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The Sports Blotter

by Matt Taibbi


WILLIE WILL'S PROM NIGHT

This is one of those uplifting stories that shows you that the American system of criminal justice is not quite so intractable as is sometimes reported. It can even show leniency toward African-Americans, provided of course that they show 4.6 speed and are equally stout against the run and the pass.

BEAST readers may recall the inspirational tale of Willie Williams, the highly sought-after Florida high school football player who set some kind of record last year when he allegedly committed three separate and completely unrelated crimes in the space of five hours and still managed to hold on to his scholarship offer from the University of Miami. Williams, a standout linebacker from Carol City High, was on a recruiting trip to the University of Florida last year when he decided to let his hair down. In the space of five hours, he set off a series of fire extinguishers in the hallway of his hotel in Gainesville, then allegedly grabbed a woman against her will in another part of the hotel, then reportedly struck a man in the hotel bar. Gainesville authorities ended up charging Williams for the fire extinguisher and woman-grabbing incidents, triggering a parole violation for a 2002 burglary case in his hometown, one of the 10 previous arrests in his record. Mysteriously, Williams had until that time somehow managed to conceal his arrest record from UF, Florida State, Auburn and Miami, the four schools that were lobbying for his services. Or so the schools say, anyway. In any case, despite the fact that the fire extinguisher count alone threatened to put Williams away for five years, none of the four schools turned their back on Williams after the Gainesville incidents, and all four left their scholarship offers on the table.

Williams ended up choosing Miami. In the meantime, authorities in Broward County confined Williams to house arrest in response to the parole violations, fitting him with an electronic ankle bracelet. Williams apparently had difficulty understanding the house arrest concept, as authorities were repeatedly called in when he left the house to "talk with friends or take out the garbage." Despite his repeated failure to comply with the extremely lenient terms of his parole, Williams felt emboldened three weeks ago to ask Broward Circuit Judge Michael Kaplan for permission to attend his high school prom.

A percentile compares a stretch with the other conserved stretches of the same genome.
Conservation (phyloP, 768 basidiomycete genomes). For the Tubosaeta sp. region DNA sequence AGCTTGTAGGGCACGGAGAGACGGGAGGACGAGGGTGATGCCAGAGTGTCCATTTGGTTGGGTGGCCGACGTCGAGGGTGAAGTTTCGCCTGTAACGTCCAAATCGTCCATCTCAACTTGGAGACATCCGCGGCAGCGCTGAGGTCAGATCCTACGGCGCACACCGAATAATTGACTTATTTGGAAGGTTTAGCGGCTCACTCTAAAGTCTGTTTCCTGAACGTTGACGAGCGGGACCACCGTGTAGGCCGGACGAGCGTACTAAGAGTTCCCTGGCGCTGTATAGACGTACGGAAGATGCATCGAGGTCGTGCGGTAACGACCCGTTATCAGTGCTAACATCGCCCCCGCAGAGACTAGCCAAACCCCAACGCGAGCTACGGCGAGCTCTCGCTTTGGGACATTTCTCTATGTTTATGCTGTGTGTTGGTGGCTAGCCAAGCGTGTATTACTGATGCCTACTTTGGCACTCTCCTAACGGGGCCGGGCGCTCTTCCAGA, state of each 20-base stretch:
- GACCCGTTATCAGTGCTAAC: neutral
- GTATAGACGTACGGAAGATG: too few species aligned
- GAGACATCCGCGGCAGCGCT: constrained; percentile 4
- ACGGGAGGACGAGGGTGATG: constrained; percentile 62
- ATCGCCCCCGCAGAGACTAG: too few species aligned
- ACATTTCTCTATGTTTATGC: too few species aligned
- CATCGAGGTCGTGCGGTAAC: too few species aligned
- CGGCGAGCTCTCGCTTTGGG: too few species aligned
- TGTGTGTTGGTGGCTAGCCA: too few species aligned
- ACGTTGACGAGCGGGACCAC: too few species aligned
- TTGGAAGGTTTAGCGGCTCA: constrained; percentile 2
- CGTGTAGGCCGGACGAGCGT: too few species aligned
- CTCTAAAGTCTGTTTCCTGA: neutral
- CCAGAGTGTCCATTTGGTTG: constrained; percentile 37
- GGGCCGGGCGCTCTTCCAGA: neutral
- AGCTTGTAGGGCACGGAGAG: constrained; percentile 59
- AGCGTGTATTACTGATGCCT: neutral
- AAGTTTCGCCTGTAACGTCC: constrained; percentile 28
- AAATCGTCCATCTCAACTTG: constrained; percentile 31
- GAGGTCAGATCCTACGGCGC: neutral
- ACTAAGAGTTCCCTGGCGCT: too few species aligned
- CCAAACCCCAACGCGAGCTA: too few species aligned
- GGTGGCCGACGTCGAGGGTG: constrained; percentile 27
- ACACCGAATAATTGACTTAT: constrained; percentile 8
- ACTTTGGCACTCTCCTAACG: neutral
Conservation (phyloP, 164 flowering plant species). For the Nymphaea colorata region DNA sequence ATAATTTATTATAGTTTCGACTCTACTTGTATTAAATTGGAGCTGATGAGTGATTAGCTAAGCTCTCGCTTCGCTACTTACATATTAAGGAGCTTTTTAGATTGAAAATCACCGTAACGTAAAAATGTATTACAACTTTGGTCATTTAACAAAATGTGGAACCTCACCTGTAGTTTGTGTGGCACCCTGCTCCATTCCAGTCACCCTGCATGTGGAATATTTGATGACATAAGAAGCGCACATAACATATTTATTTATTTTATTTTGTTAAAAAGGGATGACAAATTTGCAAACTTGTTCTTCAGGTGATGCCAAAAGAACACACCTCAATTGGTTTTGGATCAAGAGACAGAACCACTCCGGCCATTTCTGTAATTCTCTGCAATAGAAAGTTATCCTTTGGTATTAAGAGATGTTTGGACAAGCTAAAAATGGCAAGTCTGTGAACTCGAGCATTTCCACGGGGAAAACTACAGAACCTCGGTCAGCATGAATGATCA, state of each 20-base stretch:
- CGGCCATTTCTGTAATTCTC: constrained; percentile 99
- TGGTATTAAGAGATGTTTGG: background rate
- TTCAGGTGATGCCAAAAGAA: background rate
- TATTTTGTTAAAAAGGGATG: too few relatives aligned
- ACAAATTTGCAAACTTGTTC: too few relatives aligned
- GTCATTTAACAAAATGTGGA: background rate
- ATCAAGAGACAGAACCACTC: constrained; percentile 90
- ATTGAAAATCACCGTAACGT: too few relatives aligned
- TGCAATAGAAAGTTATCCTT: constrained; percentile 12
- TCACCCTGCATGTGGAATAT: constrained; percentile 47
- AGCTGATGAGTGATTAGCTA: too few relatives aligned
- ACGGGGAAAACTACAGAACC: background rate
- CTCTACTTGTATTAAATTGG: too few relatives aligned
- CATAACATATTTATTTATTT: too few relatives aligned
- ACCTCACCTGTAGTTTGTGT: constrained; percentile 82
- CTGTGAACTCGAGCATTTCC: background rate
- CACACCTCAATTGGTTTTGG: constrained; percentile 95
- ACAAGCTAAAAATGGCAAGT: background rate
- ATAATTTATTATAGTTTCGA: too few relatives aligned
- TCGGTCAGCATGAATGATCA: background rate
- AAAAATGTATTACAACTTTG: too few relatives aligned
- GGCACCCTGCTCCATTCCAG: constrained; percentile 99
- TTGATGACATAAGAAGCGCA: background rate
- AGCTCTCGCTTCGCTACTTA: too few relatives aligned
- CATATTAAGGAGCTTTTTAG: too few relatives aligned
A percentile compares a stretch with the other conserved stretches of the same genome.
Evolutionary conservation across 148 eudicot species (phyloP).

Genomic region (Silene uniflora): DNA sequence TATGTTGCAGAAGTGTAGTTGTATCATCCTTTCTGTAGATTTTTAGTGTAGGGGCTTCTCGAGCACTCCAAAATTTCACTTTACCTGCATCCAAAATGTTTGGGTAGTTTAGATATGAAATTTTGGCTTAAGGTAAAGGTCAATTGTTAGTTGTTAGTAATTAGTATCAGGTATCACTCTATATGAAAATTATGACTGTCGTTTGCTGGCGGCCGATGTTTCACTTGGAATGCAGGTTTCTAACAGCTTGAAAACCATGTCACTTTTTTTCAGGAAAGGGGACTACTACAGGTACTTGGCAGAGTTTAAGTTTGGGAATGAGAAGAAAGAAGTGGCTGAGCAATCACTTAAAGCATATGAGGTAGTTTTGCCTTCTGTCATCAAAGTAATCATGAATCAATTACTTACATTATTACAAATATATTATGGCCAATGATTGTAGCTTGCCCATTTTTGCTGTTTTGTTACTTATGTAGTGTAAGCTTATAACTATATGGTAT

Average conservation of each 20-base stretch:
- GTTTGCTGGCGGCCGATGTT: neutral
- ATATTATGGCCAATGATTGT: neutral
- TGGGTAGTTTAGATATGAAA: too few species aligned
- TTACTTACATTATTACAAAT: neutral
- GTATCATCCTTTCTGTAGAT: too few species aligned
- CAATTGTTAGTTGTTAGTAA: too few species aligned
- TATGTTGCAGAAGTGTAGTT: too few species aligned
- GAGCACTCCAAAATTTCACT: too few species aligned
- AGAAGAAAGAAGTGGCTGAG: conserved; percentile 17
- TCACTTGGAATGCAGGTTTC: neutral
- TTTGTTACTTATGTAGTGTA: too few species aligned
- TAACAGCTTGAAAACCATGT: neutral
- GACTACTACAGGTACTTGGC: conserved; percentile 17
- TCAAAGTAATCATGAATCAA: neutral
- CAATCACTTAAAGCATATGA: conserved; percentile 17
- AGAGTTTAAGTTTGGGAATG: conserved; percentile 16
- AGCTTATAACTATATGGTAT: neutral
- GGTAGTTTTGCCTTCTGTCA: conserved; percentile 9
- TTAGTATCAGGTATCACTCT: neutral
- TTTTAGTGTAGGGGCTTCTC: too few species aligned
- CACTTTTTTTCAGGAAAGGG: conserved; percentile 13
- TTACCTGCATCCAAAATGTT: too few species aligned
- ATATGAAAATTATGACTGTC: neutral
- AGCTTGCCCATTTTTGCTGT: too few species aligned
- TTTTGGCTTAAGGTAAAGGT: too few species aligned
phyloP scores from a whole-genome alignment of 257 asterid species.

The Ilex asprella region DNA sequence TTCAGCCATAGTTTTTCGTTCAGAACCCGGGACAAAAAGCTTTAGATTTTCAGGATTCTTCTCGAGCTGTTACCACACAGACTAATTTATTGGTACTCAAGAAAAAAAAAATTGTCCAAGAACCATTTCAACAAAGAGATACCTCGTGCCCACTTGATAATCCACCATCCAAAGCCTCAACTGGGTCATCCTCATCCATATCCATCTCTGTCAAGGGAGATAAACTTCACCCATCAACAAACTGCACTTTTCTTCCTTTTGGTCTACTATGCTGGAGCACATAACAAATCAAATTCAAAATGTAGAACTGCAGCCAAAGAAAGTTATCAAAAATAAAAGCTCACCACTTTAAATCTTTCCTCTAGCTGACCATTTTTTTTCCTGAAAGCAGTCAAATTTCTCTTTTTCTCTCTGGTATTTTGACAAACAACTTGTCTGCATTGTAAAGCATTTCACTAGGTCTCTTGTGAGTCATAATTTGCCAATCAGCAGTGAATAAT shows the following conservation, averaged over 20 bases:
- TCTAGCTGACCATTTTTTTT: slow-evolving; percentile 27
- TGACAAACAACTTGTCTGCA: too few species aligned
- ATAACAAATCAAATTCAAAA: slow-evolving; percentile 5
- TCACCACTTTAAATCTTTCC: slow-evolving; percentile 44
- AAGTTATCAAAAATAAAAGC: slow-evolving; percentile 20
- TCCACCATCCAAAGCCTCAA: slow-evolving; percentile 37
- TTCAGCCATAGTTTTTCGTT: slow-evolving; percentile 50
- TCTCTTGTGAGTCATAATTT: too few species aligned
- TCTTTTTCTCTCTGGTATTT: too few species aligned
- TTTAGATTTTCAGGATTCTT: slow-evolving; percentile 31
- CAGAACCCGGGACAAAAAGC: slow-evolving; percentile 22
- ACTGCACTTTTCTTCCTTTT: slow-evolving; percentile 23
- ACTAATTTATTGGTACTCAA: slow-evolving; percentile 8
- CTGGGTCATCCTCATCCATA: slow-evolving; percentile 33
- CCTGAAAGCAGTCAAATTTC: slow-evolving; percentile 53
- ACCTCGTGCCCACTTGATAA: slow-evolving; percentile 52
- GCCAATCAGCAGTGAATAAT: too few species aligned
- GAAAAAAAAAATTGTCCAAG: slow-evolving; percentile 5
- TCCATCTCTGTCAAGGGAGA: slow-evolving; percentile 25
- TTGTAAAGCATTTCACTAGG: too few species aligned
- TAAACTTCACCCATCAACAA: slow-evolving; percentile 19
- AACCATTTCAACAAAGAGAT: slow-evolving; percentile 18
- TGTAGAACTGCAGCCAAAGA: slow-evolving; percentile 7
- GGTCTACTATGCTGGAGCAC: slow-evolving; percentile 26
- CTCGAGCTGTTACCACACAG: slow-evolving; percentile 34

Kaplan was down with that. He ruled last week that Williams can indeed go to his prom, but only if his football coach drives him to and from the event. Whether or not a black 10-time loser in Broward County would get the same treatment if he wasn't the next Ray Lewis or Dan Morgan is the kind of question that could keep Philosophy faculties busy for decades.

The Broward prosecutors, naturally, were prostrate before the decision, which made their jurisdiction the instant laughingstock of the sports radio nation.

"The prom is really the last place we think Mr. Williams needs to be," Assistant State Attorney Spencer Multack said. "He's going to have plenty of times in his life to be celebrating. I think he could forego this one occasion on this one time due to the nature of the circumstances."